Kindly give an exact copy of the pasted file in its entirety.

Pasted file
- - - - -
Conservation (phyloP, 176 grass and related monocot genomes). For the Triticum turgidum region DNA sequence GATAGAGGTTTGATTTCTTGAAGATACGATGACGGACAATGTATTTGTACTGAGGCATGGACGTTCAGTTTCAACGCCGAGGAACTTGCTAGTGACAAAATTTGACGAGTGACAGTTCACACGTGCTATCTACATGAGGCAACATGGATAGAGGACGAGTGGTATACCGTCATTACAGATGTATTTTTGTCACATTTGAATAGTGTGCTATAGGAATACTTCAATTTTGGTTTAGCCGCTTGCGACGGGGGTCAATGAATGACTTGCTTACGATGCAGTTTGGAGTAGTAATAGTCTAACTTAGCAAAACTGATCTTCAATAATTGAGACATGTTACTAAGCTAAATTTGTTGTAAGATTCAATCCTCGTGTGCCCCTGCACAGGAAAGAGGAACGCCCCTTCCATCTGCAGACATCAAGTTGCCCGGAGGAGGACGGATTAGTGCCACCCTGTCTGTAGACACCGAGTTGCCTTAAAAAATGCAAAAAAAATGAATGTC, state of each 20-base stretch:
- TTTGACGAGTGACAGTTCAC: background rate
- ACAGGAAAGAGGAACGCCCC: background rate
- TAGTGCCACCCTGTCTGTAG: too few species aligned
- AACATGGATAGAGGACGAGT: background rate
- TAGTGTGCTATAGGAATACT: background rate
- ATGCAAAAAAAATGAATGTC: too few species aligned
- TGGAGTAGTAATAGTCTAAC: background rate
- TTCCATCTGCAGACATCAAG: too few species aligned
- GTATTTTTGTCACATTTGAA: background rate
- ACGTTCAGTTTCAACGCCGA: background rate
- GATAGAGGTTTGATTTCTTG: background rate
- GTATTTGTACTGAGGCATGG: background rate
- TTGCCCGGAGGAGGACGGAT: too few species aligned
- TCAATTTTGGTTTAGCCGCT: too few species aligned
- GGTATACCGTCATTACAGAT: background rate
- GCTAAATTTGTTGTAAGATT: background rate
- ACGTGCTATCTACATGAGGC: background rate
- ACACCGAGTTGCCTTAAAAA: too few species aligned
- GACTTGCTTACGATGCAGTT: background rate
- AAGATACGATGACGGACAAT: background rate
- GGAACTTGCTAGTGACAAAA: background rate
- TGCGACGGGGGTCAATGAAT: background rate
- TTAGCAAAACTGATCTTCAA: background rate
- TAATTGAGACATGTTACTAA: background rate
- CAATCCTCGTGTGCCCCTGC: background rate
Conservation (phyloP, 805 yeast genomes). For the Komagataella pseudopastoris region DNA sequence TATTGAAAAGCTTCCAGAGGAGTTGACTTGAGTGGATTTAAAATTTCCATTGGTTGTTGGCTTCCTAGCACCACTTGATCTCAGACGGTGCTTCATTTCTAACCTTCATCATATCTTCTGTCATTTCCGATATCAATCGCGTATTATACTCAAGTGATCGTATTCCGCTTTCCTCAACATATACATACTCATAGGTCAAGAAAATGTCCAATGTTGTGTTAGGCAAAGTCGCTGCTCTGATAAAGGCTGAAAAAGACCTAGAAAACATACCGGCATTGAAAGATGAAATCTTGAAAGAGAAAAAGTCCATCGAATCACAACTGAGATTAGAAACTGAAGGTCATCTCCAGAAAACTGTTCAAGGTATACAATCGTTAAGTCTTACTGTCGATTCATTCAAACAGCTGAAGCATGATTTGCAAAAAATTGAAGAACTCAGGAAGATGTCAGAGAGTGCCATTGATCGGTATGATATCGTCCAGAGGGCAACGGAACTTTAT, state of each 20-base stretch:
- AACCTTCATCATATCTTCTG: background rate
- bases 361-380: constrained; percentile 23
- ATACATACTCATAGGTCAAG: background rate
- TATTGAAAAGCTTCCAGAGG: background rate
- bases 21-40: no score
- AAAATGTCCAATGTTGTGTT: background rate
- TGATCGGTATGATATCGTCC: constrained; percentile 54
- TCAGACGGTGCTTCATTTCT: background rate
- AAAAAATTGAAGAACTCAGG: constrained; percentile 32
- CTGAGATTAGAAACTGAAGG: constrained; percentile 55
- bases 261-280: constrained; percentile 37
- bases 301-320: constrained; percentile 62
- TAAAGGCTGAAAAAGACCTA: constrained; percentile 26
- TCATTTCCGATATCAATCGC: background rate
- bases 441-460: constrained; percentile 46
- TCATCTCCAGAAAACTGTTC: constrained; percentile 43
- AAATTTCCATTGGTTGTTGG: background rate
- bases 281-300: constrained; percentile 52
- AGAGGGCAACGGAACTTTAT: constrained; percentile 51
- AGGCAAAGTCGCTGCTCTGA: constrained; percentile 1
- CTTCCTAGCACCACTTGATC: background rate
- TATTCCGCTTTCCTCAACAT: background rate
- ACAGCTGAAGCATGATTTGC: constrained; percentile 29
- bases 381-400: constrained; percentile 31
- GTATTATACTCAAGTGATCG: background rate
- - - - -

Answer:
Conservation (phyloP, 176 grass and related monocot genomes). For the Triticum turgidum region DNA sequence GATAGAGGTTTGATTTCTTGAAGATACGATGACGGACAATGTATTTGTACTGAGGCATGGACGTTCAGTTTCAACGCCGAGGAACTTGCTAGTGACAAAATTTGACGAGTGACAGTTCACACGTGCTATCTACATGAGGCAACATGGATAGAGGACGAGTGGTATACCGTCATTACAGATGTATTTTTGTCACATTTGAATAGTGTGCTATAGGAATACTTCAATTTTGGTTTAGCCGCTTGCGACGGGGGTCAATGAATGACTTGCTTACGATGCAGTTTGGAGTAGTAATAGTCTAACTTAGCAAAACTGATCTTCAATAATTGAGACATGTTACTAAGCTAAATTTGTTGTAAGATTCAATCCTCGTGTGCCCCTGCACAGGAAAGAGGAACGCCCCTTCCATCTGCAGACATCAAGTTGCCCGGAGGAGGACGGATTAGTGCCACCCTGTCTGTAGACACCGAGTTGCCTTAAAAAATGCAAAAAAAATGAATGTC, state of each 20-base stretch:
- TTTGACGAGTGACAGTTCAC: background rate
- ACAGGAAAGAGGAACGCCCC: background rate
- TAGTGCCACCCTGTCTGTAG: too few species aligned
- AACATGGATAGAGGACGAGT: background rate
- TAGTGTGCTATAGGAATACT: background rate
- ATGCAAAAAAAATGAATGTC: too few species aligned
- TGGAGTAGTAATAGTCTAAC: background rate
- TTCCATCTGCAGACATCAAG: too few species aligned
- GTATTTTTGTCACATTTGAA: background rate
- ACGTTCAGTTTCAACGCCGA: background rate
- GATAGAGGTTTGATTTCTTG: background rate
- GTATTTGTACTGAGGCATGG: background rate
- TTGCCCGGAGGAGGACGGAT: too few species aligned
- TCAATTTTGGTTTAGCCGCT: too few species aligned
- GGTATACCGTCATTACAGAT: background rate
- GCTAAATTTGTTGTAAGATT: background rate
- ACGTGCTATCTACATGAGGC: background rate
- ACACCGAGTTGCCTTAAAAA: too few species aligned
- GACTTGCTTACGATGCAGTT: background rate
- AAGATACGATGACGGACAAT: background rate
- GGAACTTGCTAGTGACAAAA: background rate
- TGCGACGGGGGTCAATGAAT: background rate
- TTAGCAAAACTGATCTTCAA: background rate
- TAATTGAGACATGTTACTAA: background rate
- CAATCCTCGTGTGCCCCTGC: background rate
Conservation (phyloP, 805 yeast genomes). For the Komagataella pseudopastoris region DNA sequence TATTGAAAAGCTTCCAGAGGAGTTGACTTGAGTGGATTTAAAATTTCCATTGGTTGTTGGCTTCCTAGCACCACTTGATCTCAGACGGTGCTTCATTTCTAACCTTCATCATATCTTCTGTCATTTCCGATATCAATCGCGTATTATACTCAAGTGATCGTATTCCGCTTTCCTCAACATATACATACTCATAGGTCAAGAAAATGTCCAATGTTGTGTTAGGCAAAGTCGCTGCTCTGATAAAGGCTGAAAAAGACCTAGAAAACATACCGGCATTGAAAGATGAAATCTTGAAAGAGAAAAAGTCCATCGAATCACAACTGAGATTAGAAACTGAAGGTCATCTCCAGAAAACTGTTCAAGGTATACAATCGTTAAGTCTTACTGTCGATTCATTCAAACAGCTGAAGCATGATTTGCAAAAAATTGAAGAACTCAGGAAGATGTCAGAGAGTGCCATTGATCGGTATGATATCGTCCAGAGGGCAACGGAACTTTAT, state of each 20-base stretch:
- AACCTTCATCATATCTTCTG: background rate
- bases 361-380: constrained; percentile 23
- ATACATACTCATAGGTCAAG: background rate
- TATTGAAAAGCTTCCAGAGG: background rate
- bases 21-40: no score
- AAAATGTCCAATGTTGTGTT: background rate
- TGATCGGTATGATATCGTCC: constrained; percentile 54
- TCAGACGGTGCTTCATTTCT: background rate
- AAAAAATTGAAGAACTCAGG: constrained; percentile 32
- CTGAGATTAGAAACTGAAGG: constrained; percentile 55
- bases 261-280: constrained; percentile 37
- bases 301-320: constrained; percentile 62
- TAAAGGCTGAAAAAGACCTA: constrained; percentile 26
- TCATTTCCGATATCAATCGC: background rate
- bases 441-460: constrained; percentile 46
- TCATCTCCAGAAAACTGTTC: constrained; percentile 43
- AAATTTCCATTGGTTGTTGG: background rate
- bases 281-300: constrained; percentile 52
- AGAGGGCAACGGAACTTTAT: constrained; percentile 51
- AGGCAAAGTCGCTGCTCTGA: constrained; percentile 1
- CTTCCTAGCACCACTTGATC: background rate
- TATTCCGCTTTCCTCAACAT: background rate
- ACAGCTGAAGCATGATTTGC: constrained; percentile 29
- bases 381-400: constrained; percentile 31
- GTATTATACTCAAGTGATCG: background rate